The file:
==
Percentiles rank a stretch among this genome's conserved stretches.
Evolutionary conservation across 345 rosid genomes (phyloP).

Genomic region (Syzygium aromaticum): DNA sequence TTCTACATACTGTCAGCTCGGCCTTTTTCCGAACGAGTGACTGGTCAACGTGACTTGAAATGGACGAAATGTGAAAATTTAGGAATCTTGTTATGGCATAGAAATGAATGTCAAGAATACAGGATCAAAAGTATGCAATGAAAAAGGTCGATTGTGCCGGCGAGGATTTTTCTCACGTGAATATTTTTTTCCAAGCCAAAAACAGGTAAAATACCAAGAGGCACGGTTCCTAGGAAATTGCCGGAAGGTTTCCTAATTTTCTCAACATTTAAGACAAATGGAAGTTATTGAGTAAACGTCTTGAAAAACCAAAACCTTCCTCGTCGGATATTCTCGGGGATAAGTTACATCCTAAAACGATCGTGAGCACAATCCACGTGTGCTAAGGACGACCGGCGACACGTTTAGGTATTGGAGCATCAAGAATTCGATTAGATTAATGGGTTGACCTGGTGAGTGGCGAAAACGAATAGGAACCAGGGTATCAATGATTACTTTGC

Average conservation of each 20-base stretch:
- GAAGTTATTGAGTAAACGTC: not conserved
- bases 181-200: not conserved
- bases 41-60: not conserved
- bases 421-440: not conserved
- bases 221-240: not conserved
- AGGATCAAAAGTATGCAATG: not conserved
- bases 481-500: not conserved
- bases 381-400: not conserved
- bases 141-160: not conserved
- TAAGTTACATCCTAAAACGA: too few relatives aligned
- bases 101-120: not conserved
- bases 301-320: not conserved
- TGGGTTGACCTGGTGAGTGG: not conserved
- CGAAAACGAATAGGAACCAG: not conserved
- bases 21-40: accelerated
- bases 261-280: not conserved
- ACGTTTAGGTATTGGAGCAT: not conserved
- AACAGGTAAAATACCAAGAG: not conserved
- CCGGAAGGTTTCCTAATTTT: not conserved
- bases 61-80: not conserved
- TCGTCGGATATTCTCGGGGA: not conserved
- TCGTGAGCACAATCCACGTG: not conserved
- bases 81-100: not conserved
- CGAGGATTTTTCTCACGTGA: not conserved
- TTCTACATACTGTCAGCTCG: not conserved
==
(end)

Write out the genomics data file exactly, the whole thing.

Percentiles rank a stretch among this genome's conserved stretches.
Evolutionary conservation across 345 rosid genomes (phyloP).

Genomic region (Syzygium aromaticum): DNA sequence TTCTACATACTGTCAGCTCGGCCTTTTTCCGAACGAGTGACTGGTCAACGTGACTTGAAATGGACGAAATGTGAAAATTTAGGAATCTTGTTATGGCATAGAAATGAATGTCAAGAATACAGGATCAAAAGTATGCAATGAAAAAGGTCGATTGTGCCGGCGAGGATTTTTCTCACGTGAATATTTTTTTCCAAGCCAAAAACAGGTAAAATACCAAGAGGCACGGTTCCTAGGAAATTGCCGGAAGGTTTCCTAATTTTCTCAACATTTAAGACAAATGGAAGTTATTGAGTAAACGTCTTGAAAAACCAAAACCTTCCTCGTCGGATATTCTCGGGGATAAGTTACATCCTAAAACGATCGTGAGCACAATCCACGTGTGCTAAGGACGACCGGCGACACGTTTAGGTATTGGAGCATCAAGAATTCGATTAGATTAATGGGTTGACCTGGTGAGTGGCGAAAACGAATAGGAACCAGGGTATCAATGATTACTTTGC

Average conservation of each 20-base stretch:
- GAAGTTATTGAGTAAACGTC: not conserved
- bases 181-200: not conserved
- bases 41-60: not conserved
- bases 421-440: not conserved
- bases 221-240: not conserved
- AGGATCAAAAGTATGCAATG: not conserved
- bases 481-500: not conserved
- bases 381-400: not conserved
- bases 141-160: not conserved
- TAAGTTACATCCTAAAACGA: too few relatives aligned
- bases 101-120: not conserved
- bases 301-320: not conserved
- TGGGTTGACCTGGTGAGTGG: not conserved
- CGAAAACGAATAGGAACCAG: not conserved
- bases 21-40: accelerated
- bases 261-280: not conserved
- ACGTTTAGGTATTGGAGCAT: not conserved
- AACAGGTAAAATACCAAGAG: not conserved
- CCGGAAGGTTTCCTAATTTT: not conserved
- bases 61-80: not conserved
- TCGTCGGATATTCTCGGGGA: not conserved
- TCGTGAGCACAATCCACGTG: not conserved
- bases 81-100: not conserved
- CGAGGATTTTTCTCACGTGA: not conserved
- TTCTACATACTGTCAGCTCG: not conserved